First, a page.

(HOST) On this New Year’s Eve, commentator Howard Coffin is looking forward – to looking back.
(COFFIN) Though Abraham Lincoln never set foot in Vermont, he was coming here in the summer of 1865, to rooms reserved a year before at Manchester’s Equinox Hotel by his wife Mary.
By the time he stepped from the train at Manchester Depot, the Civil War would have been won. Certainly, great crowds would have gathered along Manchester’s Main Street, though no town knew more about Civil War sacrifice than Manchester. Its Equinox Guards had been nearly annihilated at Savage Station in 1862.
Vermonters loved Lincoln, voting overwhelmingly for him in his first run for the presidency, over our native son Stephen Douglas. In 1864, it was again a Lincoln landside here.
This first state to outlaw slavery sent more than 34,000 troops to Mr. Lincoln’s armies, of whom 13,000 became casualties.
Vermonters turned the tide at Gettysburg, kept Grant’s army intact in the Wilderness, made Lincoln’s reelection certain at Cedar Creek, and broke the rebel lines at Petersburg, leading to Lee’s surrender at Appomattox.
This year an Abraham Lincoln Bicentennial Commission, on which I am proud to serve, will sponsor events throughout the state to mark the 200th anniversary of his birth. Among them is a night of words and music at the State House on Feb. 12, the actual birthday. It will honor Lincoln, and call attention to the bust of Lincoln that graces the State House’s Hall of Inscriptions. The work of Brattleboro’s Larkin Meade, it’s a study for the standing Lincoln statue that he created for the tomb at Springfield, Illinois.
In the afternoon of that same day, Vermonters will ring our bells as they did for the state’s 200th birthday in 1991. Many bells that celebrated Union victories, and tolled on Lincoln’s death, still grace our belfries.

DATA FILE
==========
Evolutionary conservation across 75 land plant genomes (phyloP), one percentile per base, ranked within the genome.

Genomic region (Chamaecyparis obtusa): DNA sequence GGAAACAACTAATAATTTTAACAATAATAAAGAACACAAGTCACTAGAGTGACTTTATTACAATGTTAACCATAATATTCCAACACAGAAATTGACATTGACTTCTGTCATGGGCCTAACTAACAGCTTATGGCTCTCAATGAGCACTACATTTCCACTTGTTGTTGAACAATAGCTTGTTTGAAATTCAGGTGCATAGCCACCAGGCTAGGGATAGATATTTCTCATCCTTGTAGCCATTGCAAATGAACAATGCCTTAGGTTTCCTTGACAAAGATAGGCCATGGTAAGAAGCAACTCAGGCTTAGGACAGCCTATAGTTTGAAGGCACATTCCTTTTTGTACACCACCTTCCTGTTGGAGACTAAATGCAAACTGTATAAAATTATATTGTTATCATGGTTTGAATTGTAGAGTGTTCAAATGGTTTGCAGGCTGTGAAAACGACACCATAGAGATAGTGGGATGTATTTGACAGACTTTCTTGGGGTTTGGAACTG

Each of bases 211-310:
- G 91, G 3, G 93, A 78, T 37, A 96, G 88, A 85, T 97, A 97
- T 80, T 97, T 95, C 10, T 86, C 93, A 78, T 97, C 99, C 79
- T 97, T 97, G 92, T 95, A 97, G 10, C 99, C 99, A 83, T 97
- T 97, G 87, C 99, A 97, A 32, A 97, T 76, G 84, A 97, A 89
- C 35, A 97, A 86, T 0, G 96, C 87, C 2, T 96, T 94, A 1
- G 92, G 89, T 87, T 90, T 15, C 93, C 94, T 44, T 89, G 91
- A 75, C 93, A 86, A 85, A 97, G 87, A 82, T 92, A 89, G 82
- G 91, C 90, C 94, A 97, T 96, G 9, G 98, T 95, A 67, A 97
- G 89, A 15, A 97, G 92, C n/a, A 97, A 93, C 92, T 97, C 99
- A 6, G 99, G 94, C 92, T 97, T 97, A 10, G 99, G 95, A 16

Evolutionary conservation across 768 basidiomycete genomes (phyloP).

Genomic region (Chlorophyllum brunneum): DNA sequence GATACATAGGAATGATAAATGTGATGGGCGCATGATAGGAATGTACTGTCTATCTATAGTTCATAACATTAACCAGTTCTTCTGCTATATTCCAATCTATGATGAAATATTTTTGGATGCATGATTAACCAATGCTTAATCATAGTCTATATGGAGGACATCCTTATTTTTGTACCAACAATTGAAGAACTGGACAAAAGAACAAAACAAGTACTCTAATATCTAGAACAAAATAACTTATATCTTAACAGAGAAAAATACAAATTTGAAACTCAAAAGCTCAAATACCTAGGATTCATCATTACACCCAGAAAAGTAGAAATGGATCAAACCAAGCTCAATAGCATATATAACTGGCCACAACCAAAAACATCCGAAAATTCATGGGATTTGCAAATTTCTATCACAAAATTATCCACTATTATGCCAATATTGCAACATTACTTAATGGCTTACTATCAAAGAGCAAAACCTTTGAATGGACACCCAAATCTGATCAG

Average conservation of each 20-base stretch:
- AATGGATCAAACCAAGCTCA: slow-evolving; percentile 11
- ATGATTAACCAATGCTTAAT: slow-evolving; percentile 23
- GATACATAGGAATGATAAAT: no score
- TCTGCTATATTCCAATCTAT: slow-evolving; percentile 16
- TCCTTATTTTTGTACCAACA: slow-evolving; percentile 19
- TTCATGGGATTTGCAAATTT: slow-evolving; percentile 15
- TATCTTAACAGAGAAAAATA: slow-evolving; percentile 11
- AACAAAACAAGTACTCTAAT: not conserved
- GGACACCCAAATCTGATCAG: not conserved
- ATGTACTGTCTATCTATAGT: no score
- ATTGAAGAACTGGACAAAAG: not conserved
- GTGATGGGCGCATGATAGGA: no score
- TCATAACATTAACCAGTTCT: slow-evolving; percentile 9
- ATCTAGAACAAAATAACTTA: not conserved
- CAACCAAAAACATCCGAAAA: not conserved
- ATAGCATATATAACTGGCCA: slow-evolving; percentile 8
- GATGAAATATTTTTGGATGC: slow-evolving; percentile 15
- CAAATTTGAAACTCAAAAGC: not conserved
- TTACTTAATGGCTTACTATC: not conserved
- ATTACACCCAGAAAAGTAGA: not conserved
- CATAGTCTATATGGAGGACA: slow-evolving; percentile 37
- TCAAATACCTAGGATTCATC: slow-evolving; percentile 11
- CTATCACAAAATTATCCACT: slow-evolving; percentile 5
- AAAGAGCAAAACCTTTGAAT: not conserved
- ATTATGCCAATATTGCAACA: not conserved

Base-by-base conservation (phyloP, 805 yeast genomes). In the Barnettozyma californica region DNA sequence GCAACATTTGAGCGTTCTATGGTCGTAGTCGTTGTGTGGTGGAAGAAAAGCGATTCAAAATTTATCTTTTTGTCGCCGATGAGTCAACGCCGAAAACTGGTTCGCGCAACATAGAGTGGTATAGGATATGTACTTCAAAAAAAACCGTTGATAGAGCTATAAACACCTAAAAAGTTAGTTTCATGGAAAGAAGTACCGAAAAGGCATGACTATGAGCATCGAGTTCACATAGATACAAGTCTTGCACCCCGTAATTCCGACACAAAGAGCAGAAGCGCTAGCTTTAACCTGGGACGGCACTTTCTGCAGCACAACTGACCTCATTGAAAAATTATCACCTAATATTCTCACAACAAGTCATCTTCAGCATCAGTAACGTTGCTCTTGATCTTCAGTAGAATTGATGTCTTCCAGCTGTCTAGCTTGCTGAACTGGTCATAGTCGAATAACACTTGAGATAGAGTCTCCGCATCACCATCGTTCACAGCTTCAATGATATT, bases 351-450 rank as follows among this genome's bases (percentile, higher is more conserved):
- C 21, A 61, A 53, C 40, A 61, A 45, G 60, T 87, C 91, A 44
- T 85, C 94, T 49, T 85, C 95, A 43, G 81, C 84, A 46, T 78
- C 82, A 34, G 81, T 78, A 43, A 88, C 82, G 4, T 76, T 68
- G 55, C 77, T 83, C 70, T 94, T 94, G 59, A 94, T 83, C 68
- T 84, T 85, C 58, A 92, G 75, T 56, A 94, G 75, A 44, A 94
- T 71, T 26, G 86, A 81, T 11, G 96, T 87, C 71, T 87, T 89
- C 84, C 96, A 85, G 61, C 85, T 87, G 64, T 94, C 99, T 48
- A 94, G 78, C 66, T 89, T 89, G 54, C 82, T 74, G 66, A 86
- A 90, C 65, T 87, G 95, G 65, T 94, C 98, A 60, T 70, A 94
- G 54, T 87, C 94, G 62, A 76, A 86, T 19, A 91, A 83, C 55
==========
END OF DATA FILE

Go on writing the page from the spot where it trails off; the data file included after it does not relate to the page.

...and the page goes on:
They will sound down the Green Mountains’ long ridge, along the valley of the Connecticut River, and across Lake Champlain. They will speak from the villages to the farms and fields, and be heard above the graves of lads who faced the fusillades at Antietam, Gettysburg, Spotsylvania, and Cold Harbor.
A poem written in 1862 honored the men Lincoln had just ordered into uniform, including those of the Second Vermont Brigade destined to break Pickett’s Charge. It reads, in part:
If you look up all our valleys
Where the glowing harvests shine
You may see our sturdy farmer boys fast forming into line.
And children at their mothers’ knees are pulling at the weeds
And learing how to sew and reap against their country’s needs.
And a farewell group stands weeping at every cottage door,
We are coming, Father Abraham, 300,000 more.
Shouting the battle cry of freedom.
Now, hours away from the Lincoln birthday year, that Vermonters should join in the celebration seems altogether fitting and proper.